For Mother’s Day — 9 Great Versions Of ‘My Yiddishe Mame’
What better way to celebrate Mother’s Day than to sit back and listen to “My Yiddishe Mame,” which long ago escaped the confines of the Jewish ghetto to become one of the world’s most popular songs about the love of a mother. The proof is in the wide range of singers of all backgrounds and styles who have performed and recorded the song: everyone from Sophie Tucker to Billie Holiday to Ray Charles to Charles Aznavour to Tom Jones.
The song clearly speaks to audiences around the world. There’s a Hungarian version recorded by Vámosi János. Carlos Argentino sings it in Spanish, replete with mariachi horns, and Ivan Rebroff recorded a German version called “Mutters Hände.” In 1932, Pjofr Leschennko recorded a Russian tango version, but my favorite foreign-language version of the tune is probably Annikki Tähti’s 1955 rendition, “On Katseessa Äidin,” in Finnish. The song’s universal appeal is obvious. As Neil Sedaka once said, “Everybody has a mother. And it’s touching, whatever religion you might be.”
The original song, published as “My Yiddishe Momme” (the spelling has widely varied over time), was written by Jack Yellen and Lew Pollack in the early 1920s. Willie Howard (born Wilhelm Levkowitz in Silesia), one half of the vaudeville duo the Howard Brothers, is said to have recorded the first version in 1925. Belle Baker recorded the tune soon after, apparently on the recommendation of her fellow vaudeville singer, Sophie Tucker. It was Tucker, born Sofya Kalish, who made the song a mainstream success – by singing it entirely in English.
There are, however, dozens of other versions of “My Yiddishe Mame” deserving of a listen, either for their virtuosity or for their sheer novelty value. Here are nine of them:
The Ukrainian-born Yossele Rosenblatt, who immigrated to New York City in 1912, is widely regarded as the greatest cantorial soloist of his time. He also recorded some non-religious tunes. This must explain why “My Yiddishe Mame” was the only secular song in the repertoire of my immigrant grandfather, a cantor who, like many, worshipped Rosenblatt.
At some point in the 1950s, the great jazz vocalist Billie Holiday added the song to her live repertoire. When she sings the phrase, “I need her more than ever now,” you really believe her.
The Barry Sisters
After Sophie Tucker, the Barry Sisters version remains one of the best-known. Theirs is a savvy production, arranged to squeeze out the maximum sentimentality with syrupy strings and choral sections taken at a snail’s pace. But it also features some of Merna and Claire Barry’s best singing – a little before the halfway mark, they engage in some cantorial-inspired improvisation. Plus their Yiddish is impeccable.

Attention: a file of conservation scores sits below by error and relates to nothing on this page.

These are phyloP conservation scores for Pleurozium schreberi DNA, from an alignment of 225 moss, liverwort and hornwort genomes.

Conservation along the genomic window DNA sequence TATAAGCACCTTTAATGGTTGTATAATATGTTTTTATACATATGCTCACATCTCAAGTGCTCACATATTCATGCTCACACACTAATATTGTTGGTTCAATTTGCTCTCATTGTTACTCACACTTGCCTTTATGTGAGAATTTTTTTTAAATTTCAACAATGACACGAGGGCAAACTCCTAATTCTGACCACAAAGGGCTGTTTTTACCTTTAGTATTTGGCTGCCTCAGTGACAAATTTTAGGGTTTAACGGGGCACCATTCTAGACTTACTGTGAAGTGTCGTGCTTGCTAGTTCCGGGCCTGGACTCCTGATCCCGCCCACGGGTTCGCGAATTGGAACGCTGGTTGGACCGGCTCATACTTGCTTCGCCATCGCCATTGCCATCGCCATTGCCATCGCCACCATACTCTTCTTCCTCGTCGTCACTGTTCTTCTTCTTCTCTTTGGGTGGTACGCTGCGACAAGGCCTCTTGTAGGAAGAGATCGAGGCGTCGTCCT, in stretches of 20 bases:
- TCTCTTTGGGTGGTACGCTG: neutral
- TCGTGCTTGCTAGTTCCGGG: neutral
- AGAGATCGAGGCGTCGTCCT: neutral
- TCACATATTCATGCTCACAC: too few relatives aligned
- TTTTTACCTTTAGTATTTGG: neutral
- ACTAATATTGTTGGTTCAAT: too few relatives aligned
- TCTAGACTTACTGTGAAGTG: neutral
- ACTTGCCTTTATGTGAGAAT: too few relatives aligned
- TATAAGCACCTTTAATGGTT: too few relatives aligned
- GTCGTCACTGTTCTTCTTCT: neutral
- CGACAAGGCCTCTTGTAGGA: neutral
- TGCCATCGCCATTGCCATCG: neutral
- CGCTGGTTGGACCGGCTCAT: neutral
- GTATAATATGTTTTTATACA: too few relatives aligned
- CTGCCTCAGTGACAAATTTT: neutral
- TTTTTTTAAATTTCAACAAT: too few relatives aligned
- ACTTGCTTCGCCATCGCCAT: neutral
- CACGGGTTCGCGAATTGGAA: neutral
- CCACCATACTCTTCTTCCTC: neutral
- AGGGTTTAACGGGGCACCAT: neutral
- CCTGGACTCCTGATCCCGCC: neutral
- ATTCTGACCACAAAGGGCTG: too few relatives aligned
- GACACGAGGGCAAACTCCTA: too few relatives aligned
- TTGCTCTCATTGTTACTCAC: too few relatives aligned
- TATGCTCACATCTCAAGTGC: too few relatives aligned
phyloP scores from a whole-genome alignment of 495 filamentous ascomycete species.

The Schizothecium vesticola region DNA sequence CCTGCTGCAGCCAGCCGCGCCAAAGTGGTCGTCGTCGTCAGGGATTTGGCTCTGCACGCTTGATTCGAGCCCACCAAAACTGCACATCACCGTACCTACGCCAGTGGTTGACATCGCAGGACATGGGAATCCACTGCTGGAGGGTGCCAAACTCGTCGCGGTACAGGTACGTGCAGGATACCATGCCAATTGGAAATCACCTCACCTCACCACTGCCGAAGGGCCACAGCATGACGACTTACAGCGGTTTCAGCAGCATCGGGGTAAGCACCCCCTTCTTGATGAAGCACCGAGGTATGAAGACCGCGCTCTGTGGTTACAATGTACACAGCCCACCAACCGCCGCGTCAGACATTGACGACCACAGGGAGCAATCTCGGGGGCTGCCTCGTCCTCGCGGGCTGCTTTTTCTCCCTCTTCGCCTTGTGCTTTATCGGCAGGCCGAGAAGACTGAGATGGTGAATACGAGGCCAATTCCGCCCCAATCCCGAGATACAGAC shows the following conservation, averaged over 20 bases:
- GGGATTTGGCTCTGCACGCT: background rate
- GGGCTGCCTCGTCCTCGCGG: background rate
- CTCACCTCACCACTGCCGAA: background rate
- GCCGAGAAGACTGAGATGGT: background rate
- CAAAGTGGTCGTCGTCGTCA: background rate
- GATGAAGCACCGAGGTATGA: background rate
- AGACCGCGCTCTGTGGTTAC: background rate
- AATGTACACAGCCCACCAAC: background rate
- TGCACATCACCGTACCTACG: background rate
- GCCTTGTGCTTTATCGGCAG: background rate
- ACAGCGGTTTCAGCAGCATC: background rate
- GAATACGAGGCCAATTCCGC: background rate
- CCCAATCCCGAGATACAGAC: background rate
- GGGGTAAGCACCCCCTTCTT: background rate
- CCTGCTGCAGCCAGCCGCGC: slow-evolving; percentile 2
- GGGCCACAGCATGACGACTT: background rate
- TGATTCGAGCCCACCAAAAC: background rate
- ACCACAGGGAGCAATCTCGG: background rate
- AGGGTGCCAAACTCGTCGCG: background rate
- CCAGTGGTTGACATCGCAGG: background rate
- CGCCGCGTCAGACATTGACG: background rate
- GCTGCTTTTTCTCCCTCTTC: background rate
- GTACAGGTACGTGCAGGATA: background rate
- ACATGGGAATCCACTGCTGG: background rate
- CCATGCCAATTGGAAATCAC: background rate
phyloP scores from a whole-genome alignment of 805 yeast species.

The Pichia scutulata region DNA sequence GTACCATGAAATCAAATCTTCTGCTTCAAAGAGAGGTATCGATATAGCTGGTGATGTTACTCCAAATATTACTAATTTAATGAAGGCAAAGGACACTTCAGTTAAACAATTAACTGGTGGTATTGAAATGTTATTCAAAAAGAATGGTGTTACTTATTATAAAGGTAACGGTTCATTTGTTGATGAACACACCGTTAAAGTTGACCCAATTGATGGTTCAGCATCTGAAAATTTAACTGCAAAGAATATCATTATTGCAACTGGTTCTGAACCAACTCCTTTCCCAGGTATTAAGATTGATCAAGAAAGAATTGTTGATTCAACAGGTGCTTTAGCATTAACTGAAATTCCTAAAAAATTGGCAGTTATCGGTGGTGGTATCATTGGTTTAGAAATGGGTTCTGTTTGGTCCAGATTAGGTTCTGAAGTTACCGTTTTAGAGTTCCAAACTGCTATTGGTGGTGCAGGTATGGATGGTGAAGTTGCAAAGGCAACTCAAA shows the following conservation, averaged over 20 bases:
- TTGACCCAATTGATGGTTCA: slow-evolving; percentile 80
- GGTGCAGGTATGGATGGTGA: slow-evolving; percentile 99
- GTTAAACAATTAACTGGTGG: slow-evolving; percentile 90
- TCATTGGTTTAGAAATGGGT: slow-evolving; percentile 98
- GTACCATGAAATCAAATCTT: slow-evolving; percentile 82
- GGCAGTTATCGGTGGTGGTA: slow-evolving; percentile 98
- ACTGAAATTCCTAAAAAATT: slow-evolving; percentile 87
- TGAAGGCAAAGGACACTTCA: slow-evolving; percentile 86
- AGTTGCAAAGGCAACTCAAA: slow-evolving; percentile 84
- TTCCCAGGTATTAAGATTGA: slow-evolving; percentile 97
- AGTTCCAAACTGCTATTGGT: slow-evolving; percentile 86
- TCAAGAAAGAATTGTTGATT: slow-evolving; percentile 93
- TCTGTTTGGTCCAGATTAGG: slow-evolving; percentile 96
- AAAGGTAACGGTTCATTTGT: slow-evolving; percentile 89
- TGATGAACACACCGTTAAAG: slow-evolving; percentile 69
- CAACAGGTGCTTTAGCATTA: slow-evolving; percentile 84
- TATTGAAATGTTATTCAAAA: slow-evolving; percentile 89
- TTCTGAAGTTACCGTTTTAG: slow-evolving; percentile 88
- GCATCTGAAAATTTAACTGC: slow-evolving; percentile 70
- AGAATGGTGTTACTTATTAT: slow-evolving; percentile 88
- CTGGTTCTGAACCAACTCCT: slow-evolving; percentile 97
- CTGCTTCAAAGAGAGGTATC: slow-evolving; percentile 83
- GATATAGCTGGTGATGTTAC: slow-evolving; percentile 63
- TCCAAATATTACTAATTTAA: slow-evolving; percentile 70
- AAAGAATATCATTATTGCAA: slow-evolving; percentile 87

As I wrote in these pages last December, the Italian-American popular singer Connie Francis recorded an entire album of Jewish material, including “My Yiddishe Mame,” in 1960. The success of her version, sung in both English and Yiddish, has even led one music writer to misidentify the Italian-American Francis as “a Jewish singer from New Jersey.”
Connie Francis’s career is inextricably linked to that of Neil Sedaka, who wrote her second big hit, 1958’s “Stupid Cupid.” (Her first hit was her rendition of “Who’s Sorry Now.”) The one-time pop idol and incredibly successful songwriter has recorded several versions of “My Yiddishe Mame,” including on his 2003 album, “Brighton Beach Memories — Neil Sedaka Sings Yiddish.”
He sings it, well … Tom Jones-style. My favorite part comes right at the end when the band plays a spaghetti-Western-like outro.
Ray Charles could sing anything. He started out as a Nat King Cole-style small-band jazz singer before embracing gospel-tinged R&B. He was present at the birth of rock and roll with “What’d I Say?” He practically invented soul music, and then he turned around and recorded “Modern Sounds in Country and Western Music.” So it comes as no surprise to learn that he also sang Yiddish. When he made a guest appearance as Grandma Yetta’s fiancé on the Fran Drescher TV sitcom, “The Nanny,” he sat at the piano and sang “My Yiddishe Mame.” He punched up the song with a bit of … sass.
Is this why my Yiddishe mama loved to listen to this French crooner all the time?
The enduring appeal of “My Yiddishe Mame” is clear in this rendition by one of the world’s preeminent contemporary Yiddish vocalists. Eleanor Reissa’s version seems to channel the best of them all – a hint of Sophie Tucker’s nostalgia, Billie Holiday’s jazz, the Barry Sisters’ devotion to Yiddish, Ray Charles’s sass, all tied together and given the unique Eleanor Reissa treatment.
Seth Rogovoy is a contributing editor at the Forward. He is the author of “The Essential Klezmer: A Music Lover’s Guide to Jewish Roots and Soul Music (Algonquin Books, 2000).